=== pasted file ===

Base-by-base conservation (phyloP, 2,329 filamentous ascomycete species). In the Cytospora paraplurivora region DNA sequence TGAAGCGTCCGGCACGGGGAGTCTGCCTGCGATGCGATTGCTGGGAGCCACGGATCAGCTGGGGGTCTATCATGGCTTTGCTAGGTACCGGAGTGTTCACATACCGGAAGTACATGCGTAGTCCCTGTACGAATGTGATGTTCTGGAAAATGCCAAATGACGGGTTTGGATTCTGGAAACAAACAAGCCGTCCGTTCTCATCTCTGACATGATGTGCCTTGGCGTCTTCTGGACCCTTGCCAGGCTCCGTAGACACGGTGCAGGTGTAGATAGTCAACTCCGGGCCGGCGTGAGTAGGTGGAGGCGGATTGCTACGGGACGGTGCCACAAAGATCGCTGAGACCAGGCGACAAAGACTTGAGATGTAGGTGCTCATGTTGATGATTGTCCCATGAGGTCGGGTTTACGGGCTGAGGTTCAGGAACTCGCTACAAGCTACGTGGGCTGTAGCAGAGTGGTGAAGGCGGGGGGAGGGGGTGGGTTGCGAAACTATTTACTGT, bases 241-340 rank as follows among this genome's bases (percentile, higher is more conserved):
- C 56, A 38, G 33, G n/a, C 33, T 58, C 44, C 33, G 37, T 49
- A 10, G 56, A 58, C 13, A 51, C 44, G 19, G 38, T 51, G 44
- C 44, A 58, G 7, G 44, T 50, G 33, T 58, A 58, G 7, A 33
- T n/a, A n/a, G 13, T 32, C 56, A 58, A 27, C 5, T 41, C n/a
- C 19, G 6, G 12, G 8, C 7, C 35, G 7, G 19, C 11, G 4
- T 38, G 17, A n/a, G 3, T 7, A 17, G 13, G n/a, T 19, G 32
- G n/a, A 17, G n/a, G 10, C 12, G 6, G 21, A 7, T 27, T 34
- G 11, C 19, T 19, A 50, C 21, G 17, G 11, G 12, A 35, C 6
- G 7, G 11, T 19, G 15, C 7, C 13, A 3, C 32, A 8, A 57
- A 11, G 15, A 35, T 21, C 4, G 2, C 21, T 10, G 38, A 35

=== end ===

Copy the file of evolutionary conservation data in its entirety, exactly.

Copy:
Base-by-base conservation (phyloP, 2,329 filamentous ascomycete species). In the Cytospora paraplurivora region DNA sequence TGAAGCGTCCGGCACGGGGAGTCTGCCTGCGATGCGATTGCTGGGAGCCACGGATCAGCTGGGGGTCTATCATGGCTTTGCTAGGTACCGGAGTGTTCACATACCGGAAGTACATGCGTAGTCCCTGTACGAATGTGATGTTCTGGAAAATGCCAAATGACGGGTTTGGATTCTGGAAACAAACAAGCCGTCCGTTCTCATCTCTGACATGATGTGCCTTGGCGTCTTCTGGACCCTTGCCAGGCTCCGTAGACACGGTGCAGGTGTAGATAGTCAACTCCGGGCCGGCGTGAGTAGGTGGAGGCGGATTGCTACGGGACGGTGCCACAAAGATCGCTGAGACCAGGCGACAAAGACTTGAGATGTAGGTGCTCATGTTGATGATTGTCCCATGAGGTCGGGTTTACGGGCTGAGGTTCAGGAACTCGCTACAAGCTACGTGGGCTGTAGCAGAGTGGTGAAGGCGGGGGGAGGGGGTGGGTTGCGAAACTATTTACTGT, bases 241-340 rank as follows among this genome's bases (percentile, higher is more conserved):
- C 56, A 38, G 33, G n/a, C 33, T 58, C 44, C 33, G 37, T 49
- A 10, G 56, A 58, C 13, A 51, C 44, G 19, G 38, T 51, G 44
- C 44, A 58, G 7, G 44, T 50, G 33, T 58, A 58, G 7, A 33
- T n/a, A n/a, G 13, T 32, C 56, A 58, A 27, C 5, T 41, C n/a
- C 19, G 6, G 12, G 8, C 7, C 35, G 7, G 19, C 11, G 4
- T 38, G 17, A n/a, G 3, T 7, A 17, G 13, G n/a, T 19, G 32
- G n/a, A 17, G n/a, G 10, C 12, G 6, G 21, A 7, T 27, T 34
- G 11, C 19, T 19, A 50, C 21, G 17, G 11, G 12, A 35, C 6
- G 7, G 11, T 19, G 15, C 7, C 13, A 3, C 32, A 8, A 57
- A 11, G 15, A 35, T 21, C 4, G 2, C 21, T 10, G 38, A 35